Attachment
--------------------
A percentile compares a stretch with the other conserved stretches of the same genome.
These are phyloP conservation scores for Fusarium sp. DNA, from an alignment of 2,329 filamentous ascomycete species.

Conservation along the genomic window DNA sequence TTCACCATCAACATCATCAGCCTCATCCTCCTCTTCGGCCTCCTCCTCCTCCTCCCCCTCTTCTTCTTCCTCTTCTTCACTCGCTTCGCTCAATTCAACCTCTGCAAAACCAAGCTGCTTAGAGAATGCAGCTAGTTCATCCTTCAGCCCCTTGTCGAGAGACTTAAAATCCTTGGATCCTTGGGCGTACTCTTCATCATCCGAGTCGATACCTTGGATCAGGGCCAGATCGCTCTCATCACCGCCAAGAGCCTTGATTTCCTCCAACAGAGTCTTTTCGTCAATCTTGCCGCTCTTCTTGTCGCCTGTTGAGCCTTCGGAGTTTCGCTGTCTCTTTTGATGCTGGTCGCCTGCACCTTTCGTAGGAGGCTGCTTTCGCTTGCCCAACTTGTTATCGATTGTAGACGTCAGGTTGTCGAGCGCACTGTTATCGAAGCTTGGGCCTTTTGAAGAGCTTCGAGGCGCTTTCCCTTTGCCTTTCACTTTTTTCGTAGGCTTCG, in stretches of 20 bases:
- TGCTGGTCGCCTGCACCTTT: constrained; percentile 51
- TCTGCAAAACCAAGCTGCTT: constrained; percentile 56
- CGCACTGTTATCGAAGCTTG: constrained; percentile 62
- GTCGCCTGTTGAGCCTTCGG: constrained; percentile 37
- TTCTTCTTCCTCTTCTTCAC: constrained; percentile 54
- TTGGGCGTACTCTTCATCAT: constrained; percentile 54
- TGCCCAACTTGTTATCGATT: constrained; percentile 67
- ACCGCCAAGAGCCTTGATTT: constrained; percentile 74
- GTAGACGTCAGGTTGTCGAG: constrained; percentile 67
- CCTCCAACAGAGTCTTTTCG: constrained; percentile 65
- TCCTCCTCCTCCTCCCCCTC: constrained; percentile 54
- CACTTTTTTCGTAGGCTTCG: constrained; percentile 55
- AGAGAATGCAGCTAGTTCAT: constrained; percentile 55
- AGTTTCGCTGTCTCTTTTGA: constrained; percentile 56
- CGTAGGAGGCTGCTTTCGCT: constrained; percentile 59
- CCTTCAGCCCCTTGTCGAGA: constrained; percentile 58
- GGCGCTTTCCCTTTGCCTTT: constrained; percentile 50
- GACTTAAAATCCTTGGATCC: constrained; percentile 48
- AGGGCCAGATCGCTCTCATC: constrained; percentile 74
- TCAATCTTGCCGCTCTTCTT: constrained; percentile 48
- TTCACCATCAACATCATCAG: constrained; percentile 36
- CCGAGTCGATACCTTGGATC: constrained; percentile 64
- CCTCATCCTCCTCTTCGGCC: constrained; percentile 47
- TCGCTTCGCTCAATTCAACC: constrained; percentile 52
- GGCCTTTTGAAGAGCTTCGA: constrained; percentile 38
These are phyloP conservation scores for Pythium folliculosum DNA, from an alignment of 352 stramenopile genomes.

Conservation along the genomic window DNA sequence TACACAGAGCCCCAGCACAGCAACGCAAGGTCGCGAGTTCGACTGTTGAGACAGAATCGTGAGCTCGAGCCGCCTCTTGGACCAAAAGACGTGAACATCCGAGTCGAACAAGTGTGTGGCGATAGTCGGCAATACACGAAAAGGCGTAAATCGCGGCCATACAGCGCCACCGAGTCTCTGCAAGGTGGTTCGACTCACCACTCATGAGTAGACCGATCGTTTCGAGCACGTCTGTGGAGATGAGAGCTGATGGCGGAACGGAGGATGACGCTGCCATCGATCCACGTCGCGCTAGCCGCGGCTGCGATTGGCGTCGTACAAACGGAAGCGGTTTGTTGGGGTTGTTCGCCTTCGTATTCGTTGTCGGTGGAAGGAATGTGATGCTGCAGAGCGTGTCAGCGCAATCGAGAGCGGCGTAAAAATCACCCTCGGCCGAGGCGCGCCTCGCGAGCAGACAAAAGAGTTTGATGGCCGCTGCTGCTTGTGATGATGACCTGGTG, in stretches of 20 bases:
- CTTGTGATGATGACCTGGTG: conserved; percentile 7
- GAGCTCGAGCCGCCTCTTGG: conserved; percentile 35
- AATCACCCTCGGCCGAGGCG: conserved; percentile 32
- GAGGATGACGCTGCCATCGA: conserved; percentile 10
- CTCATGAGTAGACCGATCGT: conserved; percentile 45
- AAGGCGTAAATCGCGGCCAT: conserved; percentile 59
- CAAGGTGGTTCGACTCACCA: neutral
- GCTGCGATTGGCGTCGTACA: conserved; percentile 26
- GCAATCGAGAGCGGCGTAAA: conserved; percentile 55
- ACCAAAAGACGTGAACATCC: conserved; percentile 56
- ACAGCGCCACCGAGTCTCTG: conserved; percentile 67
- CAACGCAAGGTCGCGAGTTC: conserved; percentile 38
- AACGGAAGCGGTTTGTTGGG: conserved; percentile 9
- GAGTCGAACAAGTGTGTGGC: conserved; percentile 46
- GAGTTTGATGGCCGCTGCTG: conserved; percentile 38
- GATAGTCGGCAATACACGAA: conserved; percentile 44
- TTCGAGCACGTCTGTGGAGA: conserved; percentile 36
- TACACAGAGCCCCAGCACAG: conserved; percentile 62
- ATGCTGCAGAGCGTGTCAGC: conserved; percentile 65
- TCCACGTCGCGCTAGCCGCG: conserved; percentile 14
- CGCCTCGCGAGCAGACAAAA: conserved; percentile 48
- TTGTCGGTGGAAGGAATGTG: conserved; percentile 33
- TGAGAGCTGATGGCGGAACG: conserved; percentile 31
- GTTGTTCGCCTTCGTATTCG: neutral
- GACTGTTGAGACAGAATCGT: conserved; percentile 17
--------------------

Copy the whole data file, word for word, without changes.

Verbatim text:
A percentile compares a stretch with the other conserved stretches of the same genome.
These are phyloP conservation scores for Fusarium sp. DNA, from an alignment of 2,329 filamentous ascomycete species.

Conservation along the genomic window DNA sequence TTCACCATCAACATCATCAGCCTCATCCTCCTCTTCGGCCTCCTCCTCCTCCTCCCCCTCTTCTTCTTCCTCTTCTTCACTCGCTTCGCTCAATTCAACCTCTGCAAAACCAAGCTGCTTAGAGAATGCAGCTAGTTCATCCTTCAGCCCCTTGTCGAGAGACTTAAAATCCTTGGATCCTTGGGCGTACTCTTCATCATCCGAGTCGATACCTTGGATCAGGGCCAGATCGCTCTCATCACCGCCAAGAGCCTTGATTTCCTCCAACAGAGTCTTTTCGTCAATCTTGCCGCTCTTCTTGTCGCCTGTTGAGCCTTCGGAGTTTCGCTGTCTCTTTTGATGCTGGTCGCCTGCACCTTTCGTAGGAGGCTGCTTTCGCTTGCCCAACTTGTTATCGATTGTAGACGTCAGGTTGTCGAGCGCACTGTTATCGAAGCTTGGGCCTTTTGAAGAGCTTCGAGGCGCTTTCCCTTTGCCTTTCACTTTTTTCGTAGGCTTCG, in stretches of 20 bases:
- TGCTGGTCGCCTGCACCTTT: constrained; percentile 51
- TCTGCAAAACCAAGCTGCTT: constrained; percentile 56
- CGCACTGTTATCGAAGCTTG: constrained; percentile 62
- GTCGCCTGTTGAGCCTTCGG: constrained; percentile 37
- TTCTTCTTCCTCTTCTTCAC: constrained; percentile 54
- TTGGGCGTACTCTTCATCAT: constrained; percentile 54
- TGCCCAACTTGTTATCGATT: constrained; percentile 67
- ACCGCCAAGAGCCTTGATTT: constrained; percentile 74
- GTAGACGTCAGGTTGTCGAG: constrained; percentile 67
- CCTCCAACAGAGTCTTTTCG: constrained; percentile 65
- TCCTCCTCCTCCTCCCCCTC: constrained; percentile 54
- CACTTTTTTCGTAGGCTTCG: constrained; percentile 55
- AGAGAATGCAGCTAGTTCAT: constrained; percentile 55
- AGTTTCGCTGTCTCTTTTGA: constrained; percentile 56
- CGTAGGAGGCTGCTTTCGCT: constrained; percentile 59
- CCTTCAGCCCCTTGTCGAGA: constrained; percentile 58
- GGCGCTTTCCCTTTGCCTTT: constrained; percentile 50
- GACTTAAAATCCTTGGATCC: constrained; percentile 48
- AGGGCCAGATCGCTCTCATC: constrained; percentile 74
- TCAATCTTGCCGCTCTTCTT: constrained; percentile 48
- TTCACCATCAACATCATCAG: constrained; percentile 36
- CCGAGTCGATACCTTGGATC: constrained; percentile 64
- CCTCATCCTCCTCTTCGGCC: constrained; percentile 47
- TCGCTTCGCTCAATTCAACC: constrained; percentile 52
- GGCCTTTTGAAGAGCTTCGA: constrained; percentile 38
These are phyloP conservation scores for Pythium folliculosum DNA, from an alignment of 352 stramenopile genomes.

Conservation along the genomic window DNA sequence TACACAGAGCCCCAGCACAGCAACGCAAGGTCGCGAGTTCGACTGTTGAGACAGAATCGTGAGCTCGAGCCGCCTCTTGGACCAAAAGACGTGAACATCCGAGTCGAACAAGTGTGTGGCGATAGTCGGCAATACACGAAAAGGCGTAAATCGCGGCCATACAGCGCCACCGAGTCTCTGCAAGGTGGTTCGACTCACCACTCATGAGTAGACCGATCGTTTCGAGCACGTCTGTGGAGATGAGAGCTGATGGCGGAACGGAGGATGACGCTGCCATCGATCCACGTCGCGCTAGCCGCGGCTGCGATTGGCGTCGTACAAACGGAAGCGGTTTGTTGGGGTTGTTCGCCTTCGTATTCGTTGTCGGTGGAAGGAATGTGATGCTGCAGAGCGTGTCAGCGCAATCGAGAGCGGCGTAAAAATCACCCTCGGCCGAGGCGCGCCTCGCGAGCAGACAAAAGAGTTTGATGGCCGCTGCTGCTTGTGATGATGACCTGGTG, in stretches of 20 bases:
- CTTGTGATGATGACCTGGTG: conserved; percentile 7
- GAGCTCGAGCCGCCTCTTGG: conserved; percentile 35
- AATCACCCTCGGCCGAGGCG: conserved; percentile 32
- GAGGATGACGCTGCCATCGA: conserved; percentile 10
- CTCATGAGTAGACCGATCGT: conserved; percentile 45
- AAGGCGTAAATCGCGGCCAT: conserved; percentile 59
- CAAGGTGGTTCGACTCACCA: neutral
- GCTGCGATTGGCGTCGTACA: conserved; percentile 26
- GCAATCGAGAGCGGCGTAAA: conserved; percentile 55
- ACCAAAAGACGTGAACATCC: conserved; percentile 56
- ACAGCGCCACCGAGTCTCTG: conserved; percentile 67
- CAACGCAAGGTCGCGAGTTC: conserved; percentile 38
- AACGGAAGCGGTTTGTTGGG: conserved; percentile 9
- GAGTCGAACAAGTGTGTGGC: conserved; percentile 46
- GAGTTTGATGGCCGCTGCTG: conserved; percentile 38
- GATAGTCGGCAATACACGAA: conserved; percentile 44
- TTCGAGCACGTCTGTGGAGA: conserved; percentile 36
- TACACAGAGCCCCAGCACAG: conserved; percentile 62
- ATGCTGCAGAGCGTGTCAGC: conserved; percentile 65
- TCCACGTCGCGCTAGCCGCG: conserved; percentile 14
- CGCCTCGCGAGCAGACAAAA: conserved; percentile 48
- TTGTCGGTGGAAGGAATGTG: conserved; percentile 33
- TGAGAGCTGATGGCGGAACG: conserved; percentile 31
- GTTGTTCGCCTTCGTATTCG: neutral
- GACTGTTGAGACAGAATCGT: conserved; percentile 17